I had a very hard time in participating in this research project. As an example, a lot of people overwrote this milestone due to inexperience with wiki and no instructions on how to deliver the milestones as well on wiki itself. EDIT: The instructions were there, but neither I nor other people had time to carefully read all the wiki. Maybe it is not a problem of information but a problem of information access. Instead of reporting my experience of mechanical turk and/or other crowdsourcing platform, I'd like to focus on this crowdsourced project.
EDIT: the more I go on, the more the crowd itself pops out with suggestions. I'm resuming them in this page: http://crowdresearch.stanford.edu/w/index.php?title=Orientation , in order to balance my critiques with an effort to solve the same problems I am noticing.
There is a good effort of human interaction in order to make people able to understand what is going on, but it is very hard to understand it anyways due to three main points:
1. The tools you have to use in order to participate are many, and they fragment your efforts. Being approved to Mechanical Turk seems to be difficult, and there is not an evident notice that you can try another services too. EDIT: the alternative services are listed in the wiki milestone page you can find in the Orientation wiki page.
2. The goal of the whole project is not that clear and it seems like you can pursue any research idea you want, but at the same time it seems like there is a platform to develop that should work better than MTurk (Daemo).
3. The setup of the project is clearly "american", and there is no description about how the american process works. For example, it is a standard for an american to think about milestones, but in other parts of the world that could be different. Also the main timezone of the project is california-centric, so if you want to be in the peer-review of the milestone submission and you're not in PST it is possible that you should do that in a time that won't be easy to manage. Current delivery time is, for example, 4/5 AM in Eurafrica. I suggested that 7AM in PST is 2AM in Sydney, so all "Pangea" is not in sleeping hours, and the pacific is in night time. That arch should be considered when deciding worldwide timings.
Comparing to the description of the Mechanical Turk provided by this research group/project, "However, these platforms are notoriously bad at ensuring high quality results, producing respect and fair wages for workers, and making it easy to author effective tasks. It’s not hard to imagine that we could do better.", we can see three things that aren't currently efficient in this research group:
1. Ensuring good quality
2. Ensuring respect and fair wages
3. Ensuring task authoring
About the good quality of this research project, I am currently skeptic, but I tend to be optimist in the future growing of the project itself.
About the respect, I see low care in the way the project helps people to get involved.
About the fair wages, I see a low pay-off comparing the efforts you have to make to participate and stand the chaos, the lack of human relations and the lack of physical presence of the other peers, with the possible outcomes of passing through all those efforts with an apparent low possibility to get something useful done if you want to get your name on a publication. On the contrary, if you want to study crowd and group dynamics, the setting is very useful and "rewarding".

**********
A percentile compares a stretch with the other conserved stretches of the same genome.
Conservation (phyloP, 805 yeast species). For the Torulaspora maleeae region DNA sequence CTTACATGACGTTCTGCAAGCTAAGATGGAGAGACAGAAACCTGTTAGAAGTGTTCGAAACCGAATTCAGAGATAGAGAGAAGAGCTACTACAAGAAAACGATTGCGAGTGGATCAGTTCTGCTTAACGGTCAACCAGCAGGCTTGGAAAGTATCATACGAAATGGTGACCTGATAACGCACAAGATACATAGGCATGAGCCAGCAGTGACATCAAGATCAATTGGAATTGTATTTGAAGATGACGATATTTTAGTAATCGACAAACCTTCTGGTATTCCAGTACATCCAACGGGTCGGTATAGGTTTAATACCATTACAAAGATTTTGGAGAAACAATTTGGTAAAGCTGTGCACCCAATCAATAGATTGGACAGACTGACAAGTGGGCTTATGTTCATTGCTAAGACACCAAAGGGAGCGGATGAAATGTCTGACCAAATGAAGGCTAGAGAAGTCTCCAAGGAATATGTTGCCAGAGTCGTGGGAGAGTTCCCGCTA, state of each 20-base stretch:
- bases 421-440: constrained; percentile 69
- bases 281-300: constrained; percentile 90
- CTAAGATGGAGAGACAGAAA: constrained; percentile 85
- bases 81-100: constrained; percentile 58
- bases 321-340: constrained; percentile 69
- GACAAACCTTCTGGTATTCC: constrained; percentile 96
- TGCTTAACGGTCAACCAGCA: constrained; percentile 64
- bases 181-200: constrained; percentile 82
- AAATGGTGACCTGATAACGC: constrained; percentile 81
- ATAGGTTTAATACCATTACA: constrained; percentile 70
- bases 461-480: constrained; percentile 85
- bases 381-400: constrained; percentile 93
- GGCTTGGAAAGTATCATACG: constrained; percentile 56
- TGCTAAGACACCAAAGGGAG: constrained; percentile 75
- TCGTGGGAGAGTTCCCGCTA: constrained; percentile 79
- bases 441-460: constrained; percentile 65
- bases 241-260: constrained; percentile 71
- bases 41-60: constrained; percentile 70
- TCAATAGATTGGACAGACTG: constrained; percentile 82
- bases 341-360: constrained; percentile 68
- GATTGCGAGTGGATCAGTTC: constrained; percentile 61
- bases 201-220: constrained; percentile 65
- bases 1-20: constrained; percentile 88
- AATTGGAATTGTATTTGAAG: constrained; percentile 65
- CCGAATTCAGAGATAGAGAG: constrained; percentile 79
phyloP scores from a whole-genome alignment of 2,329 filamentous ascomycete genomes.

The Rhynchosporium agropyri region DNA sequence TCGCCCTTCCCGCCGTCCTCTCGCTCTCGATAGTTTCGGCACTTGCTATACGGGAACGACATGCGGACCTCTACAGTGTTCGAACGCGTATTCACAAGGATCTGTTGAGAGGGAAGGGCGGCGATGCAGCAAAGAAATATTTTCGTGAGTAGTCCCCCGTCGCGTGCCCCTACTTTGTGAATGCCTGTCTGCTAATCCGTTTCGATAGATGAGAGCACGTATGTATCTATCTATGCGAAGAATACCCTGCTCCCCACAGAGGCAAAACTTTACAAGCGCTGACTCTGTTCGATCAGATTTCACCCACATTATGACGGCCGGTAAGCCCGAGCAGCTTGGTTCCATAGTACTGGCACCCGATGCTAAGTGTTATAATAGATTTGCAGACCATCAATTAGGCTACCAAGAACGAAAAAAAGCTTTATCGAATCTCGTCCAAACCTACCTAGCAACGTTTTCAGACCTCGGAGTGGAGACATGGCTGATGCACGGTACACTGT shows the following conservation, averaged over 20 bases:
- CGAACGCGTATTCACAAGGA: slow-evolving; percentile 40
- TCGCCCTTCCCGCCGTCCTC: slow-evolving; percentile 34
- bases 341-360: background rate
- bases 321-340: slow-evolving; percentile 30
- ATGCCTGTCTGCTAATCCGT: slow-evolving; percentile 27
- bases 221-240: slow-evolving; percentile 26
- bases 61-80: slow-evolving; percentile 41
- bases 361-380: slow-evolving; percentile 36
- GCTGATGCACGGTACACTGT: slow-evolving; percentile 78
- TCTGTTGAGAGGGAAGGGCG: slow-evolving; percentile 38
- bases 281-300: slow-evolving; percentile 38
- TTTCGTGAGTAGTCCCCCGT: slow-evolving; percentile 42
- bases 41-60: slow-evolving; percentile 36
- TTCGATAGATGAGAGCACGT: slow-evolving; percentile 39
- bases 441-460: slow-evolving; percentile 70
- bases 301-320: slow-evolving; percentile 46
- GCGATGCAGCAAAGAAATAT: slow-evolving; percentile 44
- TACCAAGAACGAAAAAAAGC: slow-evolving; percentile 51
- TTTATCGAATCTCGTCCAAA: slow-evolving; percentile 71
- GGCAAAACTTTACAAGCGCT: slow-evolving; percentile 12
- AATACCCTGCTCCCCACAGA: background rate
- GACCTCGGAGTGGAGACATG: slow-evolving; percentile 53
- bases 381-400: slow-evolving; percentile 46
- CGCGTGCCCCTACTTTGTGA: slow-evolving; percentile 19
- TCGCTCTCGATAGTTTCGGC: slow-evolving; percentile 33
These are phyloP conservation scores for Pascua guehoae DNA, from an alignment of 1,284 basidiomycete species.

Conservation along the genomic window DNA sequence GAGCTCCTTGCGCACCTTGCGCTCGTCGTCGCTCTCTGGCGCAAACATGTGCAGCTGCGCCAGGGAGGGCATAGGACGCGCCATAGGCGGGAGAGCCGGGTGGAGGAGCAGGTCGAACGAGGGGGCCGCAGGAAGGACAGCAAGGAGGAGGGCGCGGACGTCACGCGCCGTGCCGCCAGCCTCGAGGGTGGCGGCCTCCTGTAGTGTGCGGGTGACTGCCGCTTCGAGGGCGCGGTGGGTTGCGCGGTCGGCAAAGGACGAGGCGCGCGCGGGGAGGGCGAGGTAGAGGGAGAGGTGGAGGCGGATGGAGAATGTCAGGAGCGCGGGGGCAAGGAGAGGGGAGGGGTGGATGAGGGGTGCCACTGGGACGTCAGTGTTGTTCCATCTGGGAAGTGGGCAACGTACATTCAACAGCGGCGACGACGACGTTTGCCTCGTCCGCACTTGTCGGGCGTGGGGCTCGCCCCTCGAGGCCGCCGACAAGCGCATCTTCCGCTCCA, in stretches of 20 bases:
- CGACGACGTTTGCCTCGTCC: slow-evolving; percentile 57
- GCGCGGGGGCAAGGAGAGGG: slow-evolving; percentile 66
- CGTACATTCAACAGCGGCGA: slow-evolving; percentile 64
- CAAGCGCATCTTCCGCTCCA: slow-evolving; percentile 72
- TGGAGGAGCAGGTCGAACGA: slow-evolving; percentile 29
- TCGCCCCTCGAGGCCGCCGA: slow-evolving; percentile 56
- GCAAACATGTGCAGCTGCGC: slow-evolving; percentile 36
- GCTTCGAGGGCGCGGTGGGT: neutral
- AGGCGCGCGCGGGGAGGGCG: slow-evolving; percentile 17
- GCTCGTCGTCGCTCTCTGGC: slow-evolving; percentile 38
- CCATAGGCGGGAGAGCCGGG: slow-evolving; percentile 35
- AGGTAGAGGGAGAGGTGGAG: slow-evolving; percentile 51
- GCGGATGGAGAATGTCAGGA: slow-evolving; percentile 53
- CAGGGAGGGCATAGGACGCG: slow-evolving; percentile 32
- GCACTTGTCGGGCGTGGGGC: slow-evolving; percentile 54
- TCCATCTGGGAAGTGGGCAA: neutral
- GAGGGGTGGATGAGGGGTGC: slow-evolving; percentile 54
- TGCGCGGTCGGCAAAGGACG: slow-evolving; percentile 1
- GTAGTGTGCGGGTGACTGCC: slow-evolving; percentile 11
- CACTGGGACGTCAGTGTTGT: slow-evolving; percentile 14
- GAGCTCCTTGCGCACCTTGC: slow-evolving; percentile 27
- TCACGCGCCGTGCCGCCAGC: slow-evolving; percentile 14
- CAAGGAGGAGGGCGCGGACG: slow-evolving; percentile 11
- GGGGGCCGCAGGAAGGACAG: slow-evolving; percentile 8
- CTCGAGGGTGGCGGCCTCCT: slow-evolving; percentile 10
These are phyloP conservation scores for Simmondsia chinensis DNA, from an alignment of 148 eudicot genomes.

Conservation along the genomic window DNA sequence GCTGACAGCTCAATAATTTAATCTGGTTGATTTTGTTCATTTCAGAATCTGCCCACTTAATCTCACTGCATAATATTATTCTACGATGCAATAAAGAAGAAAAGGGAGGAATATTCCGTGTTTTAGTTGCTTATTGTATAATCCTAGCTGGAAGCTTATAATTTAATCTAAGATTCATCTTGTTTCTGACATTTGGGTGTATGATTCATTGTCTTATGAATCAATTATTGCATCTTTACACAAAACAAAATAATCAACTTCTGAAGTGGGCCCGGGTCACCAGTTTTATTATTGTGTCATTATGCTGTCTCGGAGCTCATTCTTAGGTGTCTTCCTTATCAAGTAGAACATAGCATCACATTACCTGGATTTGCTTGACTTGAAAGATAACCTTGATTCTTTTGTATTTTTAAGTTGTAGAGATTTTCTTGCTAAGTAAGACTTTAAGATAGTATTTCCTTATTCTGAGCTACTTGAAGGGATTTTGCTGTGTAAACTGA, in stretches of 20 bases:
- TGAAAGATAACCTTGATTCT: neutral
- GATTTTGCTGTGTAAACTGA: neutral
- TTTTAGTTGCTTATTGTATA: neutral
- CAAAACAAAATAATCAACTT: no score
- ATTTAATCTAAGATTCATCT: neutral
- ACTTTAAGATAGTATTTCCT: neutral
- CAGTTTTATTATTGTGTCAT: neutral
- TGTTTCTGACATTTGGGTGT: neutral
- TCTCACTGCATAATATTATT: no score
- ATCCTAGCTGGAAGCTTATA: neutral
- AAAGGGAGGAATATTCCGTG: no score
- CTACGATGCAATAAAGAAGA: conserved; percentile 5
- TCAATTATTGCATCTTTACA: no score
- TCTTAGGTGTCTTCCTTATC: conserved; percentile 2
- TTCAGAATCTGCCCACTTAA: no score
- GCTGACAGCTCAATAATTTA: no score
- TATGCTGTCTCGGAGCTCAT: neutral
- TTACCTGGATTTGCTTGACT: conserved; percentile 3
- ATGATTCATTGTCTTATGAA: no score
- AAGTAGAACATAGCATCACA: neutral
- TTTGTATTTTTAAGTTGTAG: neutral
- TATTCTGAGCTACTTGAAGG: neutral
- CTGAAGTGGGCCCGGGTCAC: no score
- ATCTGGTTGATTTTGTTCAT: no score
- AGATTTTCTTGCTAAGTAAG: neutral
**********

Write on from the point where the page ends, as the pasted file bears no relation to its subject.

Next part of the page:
About the task authoring I have no experience of that at a higher level, but I can personally report that individual effort are prized with one of the many apps used in the project, bonusly. Nobody told my I could receive a "badge" as a reward, nor the persons who are in charge to do that, but I received one. I do not know the value of it nor if it is an aknowledgement of a task and if there's a database of all those.
I suggest to think about a more efficient usability, a more international approach and a more careful human resources context for the future of the project.
Conclusion: The project seems to be raising its performances once the first complicated approach is passed. Out of around one thousands participants, I have seen the names of around 50 actively participating and probably 100 would deliver milestones. I personally think an easier initial walkthrough could make the actual 10% of participating people to raise to a much satisfying percentage. It seems to be an amazing project but there's still some space for a better transparency and evidence of what the whole plan is about.
The need of an evaluation step in the crowdsourcing workflow.(after a talk with the european team)
Mechanical Turk seems to be a platform in which there is a strangely difficult admission, a set of repetitive and low-profile tasks awarded with very low and unfair wages compared to "western countries". It seems like it is a service for people who reside in an area where one or two dollars more can make a difference, even if sometimes the job is not even paid due to lack of technical binding to money flows when the job is done.
The evaluation of the job done could be a very difficult point in the flow of the worker/client supply. If the job is completed in its form but wrong in the contents it will be hard to proof the job is ok and get paid by the worker or get refunded by the client prooving the job isn't well done at all. It could be interesting the creation of a channel for result evaluation in the crowdsourcing process.